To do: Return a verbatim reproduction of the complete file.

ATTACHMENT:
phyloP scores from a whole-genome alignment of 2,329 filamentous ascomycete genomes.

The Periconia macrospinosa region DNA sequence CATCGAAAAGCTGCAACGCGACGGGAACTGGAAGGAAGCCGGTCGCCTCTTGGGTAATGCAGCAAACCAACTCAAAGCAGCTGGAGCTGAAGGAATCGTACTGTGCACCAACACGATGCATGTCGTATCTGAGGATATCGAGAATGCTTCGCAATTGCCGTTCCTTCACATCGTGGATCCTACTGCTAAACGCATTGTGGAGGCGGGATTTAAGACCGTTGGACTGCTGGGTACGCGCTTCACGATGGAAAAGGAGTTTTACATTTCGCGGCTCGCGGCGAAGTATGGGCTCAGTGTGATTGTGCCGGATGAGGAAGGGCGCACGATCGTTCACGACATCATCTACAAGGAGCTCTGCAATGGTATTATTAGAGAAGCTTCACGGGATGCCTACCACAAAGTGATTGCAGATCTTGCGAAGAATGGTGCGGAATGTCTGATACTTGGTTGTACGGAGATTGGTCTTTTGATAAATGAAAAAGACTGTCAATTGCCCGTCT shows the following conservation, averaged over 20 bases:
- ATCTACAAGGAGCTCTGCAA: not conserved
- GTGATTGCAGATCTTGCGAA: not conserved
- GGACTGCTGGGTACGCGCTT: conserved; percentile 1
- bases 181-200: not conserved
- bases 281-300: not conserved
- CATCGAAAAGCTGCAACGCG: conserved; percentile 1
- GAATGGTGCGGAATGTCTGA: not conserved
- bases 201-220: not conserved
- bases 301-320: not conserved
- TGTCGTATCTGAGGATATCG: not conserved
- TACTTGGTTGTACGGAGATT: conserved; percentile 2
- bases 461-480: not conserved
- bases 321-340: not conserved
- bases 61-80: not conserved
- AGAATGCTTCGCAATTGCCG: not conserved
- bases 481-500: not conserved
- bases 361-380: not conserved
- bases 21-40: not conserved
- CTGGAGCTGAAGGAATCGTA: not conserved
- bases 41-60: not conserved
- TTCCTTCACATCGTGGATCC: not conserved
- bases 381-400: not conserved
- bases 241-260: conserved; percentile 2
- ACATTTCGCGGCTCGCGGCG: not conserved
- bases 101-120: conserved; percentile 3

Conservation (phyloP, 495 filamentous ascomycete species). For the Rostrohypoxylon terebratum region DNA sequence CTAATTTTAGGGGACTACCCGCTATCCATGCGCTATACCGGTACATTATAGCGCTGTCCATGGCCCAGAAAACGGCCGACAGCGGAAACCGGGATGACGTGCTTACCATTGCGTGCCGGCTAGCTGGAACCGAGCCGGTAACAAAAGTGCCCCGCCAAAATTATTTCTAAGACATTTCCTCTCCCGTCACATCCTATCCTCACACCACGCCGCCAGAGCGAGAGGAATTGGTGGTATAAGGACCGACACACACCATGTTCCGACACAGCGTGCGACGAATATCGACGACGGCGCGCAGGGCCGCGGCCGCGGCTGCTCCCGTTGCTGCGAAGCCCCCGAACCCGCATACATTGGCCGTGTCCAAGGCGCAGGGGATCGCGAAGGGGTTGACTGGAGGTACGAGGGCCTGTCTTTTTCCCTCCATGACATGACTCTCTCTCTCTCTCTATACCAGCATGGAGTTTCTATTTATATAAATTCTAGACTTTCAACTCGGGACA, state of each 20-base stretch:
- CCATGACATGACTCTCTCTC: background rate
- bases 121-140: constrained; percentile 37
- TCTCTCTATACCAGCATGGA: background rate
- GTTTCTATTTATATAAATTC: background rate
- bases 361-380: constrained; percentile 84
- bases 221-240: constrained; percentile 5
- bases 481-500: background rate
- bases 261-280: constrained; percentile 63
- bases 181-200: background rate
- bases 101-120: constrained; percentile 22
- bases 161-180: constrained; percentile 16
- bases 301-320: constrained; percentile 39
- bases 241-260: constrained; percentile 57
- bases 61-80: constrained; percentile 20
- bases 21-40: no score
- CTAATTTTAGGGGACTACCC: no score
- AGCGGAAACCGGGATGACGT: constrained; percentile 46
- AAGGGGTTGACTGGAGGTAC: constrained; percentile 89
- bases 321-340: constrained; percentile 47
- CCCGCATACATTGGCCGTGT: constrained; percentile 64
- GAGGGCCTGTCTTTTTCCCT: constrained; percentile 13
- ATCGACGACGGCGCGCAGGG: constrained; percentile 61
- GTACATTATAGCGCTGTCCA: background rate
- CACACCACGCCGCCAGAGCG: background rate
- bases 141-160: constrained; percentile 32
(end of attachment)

phyloP scores from a whole-genome alignment of 2,329 filamentous ascomycete genomes.

The Periconia macrospinosa region DNA sequence CATCGAAAAGCTGCAACGCGACGGGAACTGGAAGGAAGCCGGTCGCCTCTTGGGTAATGCAGCAAACCAACTCAAAGCAGCTGGAGCTGAAGGAATCGTACTGTGCACCAACACGATGCATGTCGTATCTGAGGATATCGAGAATGCTTCGCAATTGCCGTTCCTTCACATCGTGGATCCTACTGCTAAACGCATTGTGGAGGCGGGATTTAAGACCGTTGGACTGCTGGGTACGCGCTTCACGATGGAAAAGGAGTTTTACATTTCGCGGCTCGCGGCGAAGTATGGGCTCAGTGTGATTGTGCCGGATGAGGAAGGGCGCACGATCGTTCACGACATCATCTACAAGGAGCTCTGCAATGGTATTATTAGAGAAGCTTCACGGGATGCCTACCACAAAGTGATTGCAGATCTTGCGAAGAATGGTGCGGAATGTCTGATACTTGGTTGTACGGAGATTGGTCTTTTGATAAATGAAAAAGACTGTCAATTGCCCGTCT shows the following conservation, averaged over 20 bases:
- ATCTACAAGGAGCTCTGCAA: not conserved
- GTGATTGCAGATCTTGCGAA: not conserved
- GGACTGCTGGGTACGCGCTT: conserved; percentile 1
- bases 181-200: not conserved
- bases 281-300: not conserved
- CATCGAAAAGCTGCAACGCG: conserved; percentile 1
- GAATGGTGCGGAATGTCTGA: not conserved
- bases 201-220: not conserved
- bases 301-320: not conserved
- TGTCGTATCTGAGGATATCG: not conserved
- TACTTGGTTGTACGGAGATT: conserved; percentile 2
- bases 461-480: not conserved
- bases 321-340: not conserved
- bases 61-80: not conserved
- AGAATGCTTCGCAATTGCCG: not conserved
- bases 481-500: not conserved
- bases 361-380: not conserved
- bases 21-40: not conserved
- CTGGAGCTGAAGGAATCGTA: not conserved
- bases 41-60: not conserved
- TTCCTTCACATCGTGGATCC: not conserved
- bases 381-400: not conserved
- bases 241-260: conserved; percentile 2
- ACATTTCGCGGCTCGCGGCG: not conserved
- bases 101-120: conserved; percentile 3

Conservation (phyloP, 495 filamentous ascomycete species). For the Rostrohypoxylon terebratum region DNA sequence CTAATTTTAGGGGACTACCCGCTATCCATGCGCTATACCGGTACATTATAGCGCTGTCCATGGCCCAGAAAACGGCCGACAGCGGAAACCGGGATGACGTGCTTACCATTGCGTGCCGGCTAGCTGGAACCGAGCCGGTAACAAAAGTGCCCCGCCAAAATTATTTCTAAGACATTTCCTCTCCCGTCACATCCTATCCTCACACCACGCCGCCAGAGCGAGAGGAATTGGTGGTATAAGGACCGACACACACCATGTTCCGACACAGCGTGCGACGAATATCGACGACGGCGCGCAGGGCCGCGGCCGCGGCTGCTCCCGTTGCTGCGAAGCCCCCGAACCCGCATACATTGGCCGTGTCCAAGGCGCAGGGGATCGCGAAGGGGTTGACTGGAGGTACGAGGGCCTGTCTTTTTCCCTCCATGACATGACTCTCTCTCTCTCTCTATACCAGCATGGAGTTTCTATTTATATAAATTCTAGACTTTCAACTCGGGACA, state of each 20-base stretch:
- CCATGACATGACTCTCTCTC: background rate
- bases 121-140: constrained; percentile 37
- TCTCTCTATACCAGCATGGA: background rate
- GTTTCTATTTATATAAATTC: background rate
- bases 361-380: constrained; percentile 84
- bases 221-240: constrained; percentile 5
- bases 481-500: background rate
- bases 261-280: constrained; percentile 63
- bases 181-200: background rate
- bases 101-120: constrained; percentile 22
- bases 161-180: constrained; percentile 16
- bases 301-320: constrained; percentile 39
- bases 241-260: constrained; percentile 57
- bases 61-80: constrained; percentile 20
- bases 21-40: no score
- CTAATTTTAGGGGACTACCC: no score
- AGCGGAAACCGGGATGACGT: constrained; percentile 46
- AAGGGGTTGACTGGAGGTAC: constrained; percentile 89
- bases 321-340: constrained; percentile 47
- CCCGCATACATTGGCCGTGT: constrained; percentile 64
- GAGGGCCTGTCTTTTTCCCT: constrained; percentile 13
- ATCGACGACGGCGCGCAGGG: constrained; percentile 61
- GTACATTATAGCGCTGTCCA: background rate
- CACACCACGCCGCCAGAGCG: background rate
- bases 141-160: constrained; percentile 32